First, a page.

Similarly, a student going through a rough phase might be holding on. But on hearing of other instances of students causing self-harm, a previous never considered option might suddenly sound like a respite. Secondly, a common thread connecting two strangers could also cause one to cause self-harm on hearing about the suicide of the other. There have been a number of suicides among common citizens upon hearing of the death (even of natural causes or illness) of their favourite politician or movie star. Here, the thread linking the two is the admiration for their revered minister or actor.

Consider this: Say you had to work on a task that required a good measure of focus and skill. Would you have a greater chance of succeeding if you had an audience cheering you on? Or if the same audience repeatedly cautioned you about the risks of failure?

I think I know your answer. Similarly, words and actions of people have subconscious effects on us. More so if we share some commonality with them. A hostile crowd in a foreign playground might not affect us half as much as a hostile crowd on our home ground.

So, what can we do to intervene? While not easy, one can sometimes spot people in one’s circles who are going through a challenging phase. Even if they don’t directly tell us. We could then try reach out to them or increase the support ecosystem for them. To try and lighten the burden or ease off the scales, which might be at dangerous levels. Or we could refer or bring to them the professional support needed.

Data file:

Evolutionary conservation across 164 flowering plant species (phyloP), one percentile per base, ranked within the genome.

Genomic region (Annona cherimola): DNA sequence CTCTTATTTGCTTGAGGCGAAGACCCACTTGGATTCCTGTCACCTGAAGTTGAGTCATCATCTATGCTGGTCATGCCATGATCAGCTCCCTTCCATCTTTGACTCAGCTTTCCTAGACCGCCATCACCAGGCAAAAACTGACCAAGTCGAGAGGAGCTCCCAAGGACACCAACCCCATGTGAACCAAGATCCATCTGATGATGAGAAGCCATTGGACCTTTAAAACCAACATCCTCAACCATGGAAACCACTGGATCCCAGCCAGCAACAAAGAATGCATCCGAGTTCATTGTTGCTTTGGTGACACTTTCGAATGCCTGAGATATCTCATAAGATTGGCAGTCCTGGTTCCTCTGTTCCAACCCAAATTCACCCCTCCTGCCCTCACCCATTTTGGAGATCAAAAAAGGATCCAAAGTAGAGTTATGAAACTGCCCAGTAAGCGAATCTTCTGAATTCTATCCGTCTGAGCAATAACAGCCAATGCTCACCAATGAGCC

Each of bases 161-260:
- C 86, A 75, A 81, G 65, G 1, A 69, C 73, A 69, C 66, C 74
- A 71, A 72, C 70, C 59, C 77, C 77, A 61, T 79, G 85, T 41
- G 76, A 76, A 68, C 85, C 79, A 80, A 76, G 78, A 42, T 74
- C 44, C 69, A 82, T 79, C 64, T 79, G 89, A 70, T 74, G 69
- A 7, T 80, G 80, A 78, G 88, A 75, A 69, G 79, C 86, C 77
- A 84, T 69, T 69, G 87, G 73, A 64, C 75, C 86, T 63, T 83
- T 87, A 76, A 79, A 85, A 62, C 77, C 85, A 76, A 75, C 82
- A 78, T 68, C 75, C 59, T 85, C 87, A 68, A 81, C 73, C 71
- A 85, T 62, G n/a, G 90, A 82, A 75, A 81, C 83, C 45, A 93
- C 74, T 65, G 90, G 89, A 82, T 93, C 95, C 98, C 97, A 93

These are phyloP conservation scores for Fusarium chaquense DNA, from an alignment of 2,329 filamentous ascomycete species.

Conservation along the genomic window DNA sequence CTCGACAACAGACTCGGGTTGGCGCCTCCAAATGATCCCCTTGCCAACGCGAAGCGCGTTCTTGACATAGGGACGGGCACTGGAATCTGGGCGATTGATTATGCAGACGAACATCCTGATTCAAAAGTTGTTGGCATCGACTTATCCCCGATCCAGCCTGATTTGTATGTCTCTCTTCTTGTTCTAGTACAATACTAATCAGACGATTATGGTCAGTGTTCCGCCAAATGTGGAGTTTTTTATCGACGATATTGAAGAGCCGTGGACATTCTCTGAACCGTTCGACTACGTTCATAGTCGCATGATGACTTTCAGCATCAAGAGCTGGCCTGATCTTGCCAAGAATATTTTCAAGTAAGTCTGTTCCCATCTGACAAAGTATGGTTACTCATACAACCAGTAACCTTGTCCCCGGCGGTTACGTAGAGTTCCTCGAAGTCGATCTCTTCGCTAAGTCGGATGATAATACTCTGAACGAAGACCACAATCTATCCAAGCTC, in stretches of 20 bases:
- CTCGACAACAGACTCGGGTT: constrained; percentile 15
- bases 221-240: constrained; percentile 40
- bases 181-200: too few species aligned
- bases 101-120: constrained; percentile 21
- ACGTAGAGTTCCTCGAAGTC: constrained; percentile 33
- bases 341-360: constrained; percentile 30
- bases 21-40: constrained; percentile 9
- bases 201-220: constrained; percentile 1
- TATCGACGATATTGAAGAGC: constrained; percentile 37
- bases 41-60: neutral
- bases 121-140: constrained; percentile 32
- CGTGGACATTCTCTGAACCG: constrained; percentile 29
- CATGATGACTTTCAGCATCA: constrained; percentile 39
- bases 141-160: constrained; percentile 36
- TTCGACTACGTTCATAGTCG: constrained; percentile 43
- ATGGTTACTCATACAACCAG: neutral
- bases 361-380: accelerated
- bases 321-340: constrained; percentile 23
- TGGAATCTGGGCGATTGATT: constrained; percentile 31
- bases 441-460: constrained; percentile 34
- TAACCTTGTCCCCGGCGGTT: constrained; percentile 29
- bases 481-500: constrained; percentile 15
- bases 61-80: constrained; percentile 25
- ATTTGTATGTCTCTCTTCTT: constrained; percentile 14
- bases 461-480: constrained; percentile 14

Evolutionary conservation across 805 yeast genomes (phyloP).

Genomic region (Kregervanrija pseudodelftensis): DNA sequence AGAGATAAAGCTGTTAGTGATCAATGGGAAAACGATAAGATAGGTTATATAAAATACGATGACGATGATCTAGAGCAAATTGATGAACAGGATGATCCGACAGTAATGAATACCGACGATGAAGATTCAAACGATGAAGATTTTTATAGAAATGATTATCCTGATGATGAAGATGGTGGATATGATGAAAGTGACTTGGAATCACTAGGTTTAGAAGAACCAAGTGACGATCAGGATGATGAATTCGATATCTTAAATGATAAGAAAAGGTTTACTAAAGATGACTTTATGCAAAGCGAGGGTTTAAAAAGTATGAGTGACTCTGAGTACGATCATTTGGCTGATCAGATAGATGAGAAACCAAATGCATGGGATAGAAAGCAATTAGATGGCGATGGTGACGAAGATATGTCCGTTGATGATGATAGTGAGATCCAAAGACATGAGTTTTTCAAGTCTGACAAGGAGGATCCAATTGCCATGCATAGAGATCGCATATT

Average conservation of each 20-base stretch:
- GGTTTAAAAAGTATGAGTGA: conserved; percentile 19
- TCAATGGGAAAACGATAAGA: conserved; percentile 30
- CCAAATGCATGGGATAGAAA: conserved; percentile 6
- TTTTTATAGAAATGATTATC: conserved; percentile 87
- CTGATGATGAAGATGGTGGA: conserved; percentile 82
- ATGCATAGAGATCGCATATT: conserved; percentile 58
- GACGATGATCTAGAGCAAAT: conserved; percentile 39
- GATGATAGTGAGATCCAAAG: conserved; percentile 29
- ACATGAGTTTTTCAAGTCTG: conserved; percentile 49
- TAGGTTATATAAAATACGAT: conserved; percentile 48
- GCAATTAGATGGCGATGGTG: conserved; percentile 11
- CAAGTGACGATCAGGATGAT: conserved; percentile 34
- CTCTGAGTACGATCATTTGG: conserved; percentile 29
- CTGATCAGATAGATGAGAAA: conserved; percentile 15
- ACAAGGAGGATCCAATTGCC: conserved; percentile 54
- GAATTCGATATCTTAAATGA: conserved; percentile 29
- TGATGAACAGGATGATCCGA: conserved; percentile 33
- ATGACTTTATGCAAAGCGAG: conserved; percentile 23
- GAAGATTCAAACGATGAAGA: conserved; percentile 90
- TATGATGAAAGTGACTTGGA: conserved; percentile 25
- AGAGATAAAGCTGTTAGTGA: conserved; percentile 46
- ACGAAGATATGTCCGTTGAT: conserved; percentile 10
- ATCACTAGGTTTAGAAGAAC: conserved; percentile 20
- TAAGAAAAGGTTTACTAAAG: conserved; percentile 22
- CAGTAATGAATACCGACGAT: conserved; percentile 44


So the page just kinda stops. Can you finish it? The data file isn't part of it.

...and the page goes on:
Here’s an earlier post, Death and the Maiden, where I shared some variables that might compel someone to cause self-harm.

And here’s a very well thought out post you must check out. It’s by The Depression Project, about telling signs.

Thoughts and ideas welcome!

Jane Elliott

Jane Elliott

Jane Elliott: image

Heard of Jane Elliott?
She’s an American schoolteacher and an anti-racism activist. She is especially famous for her truly visionary “Blue Eyes-Brown Eyes” exercise that she conducted in her classroom, 50 years ago.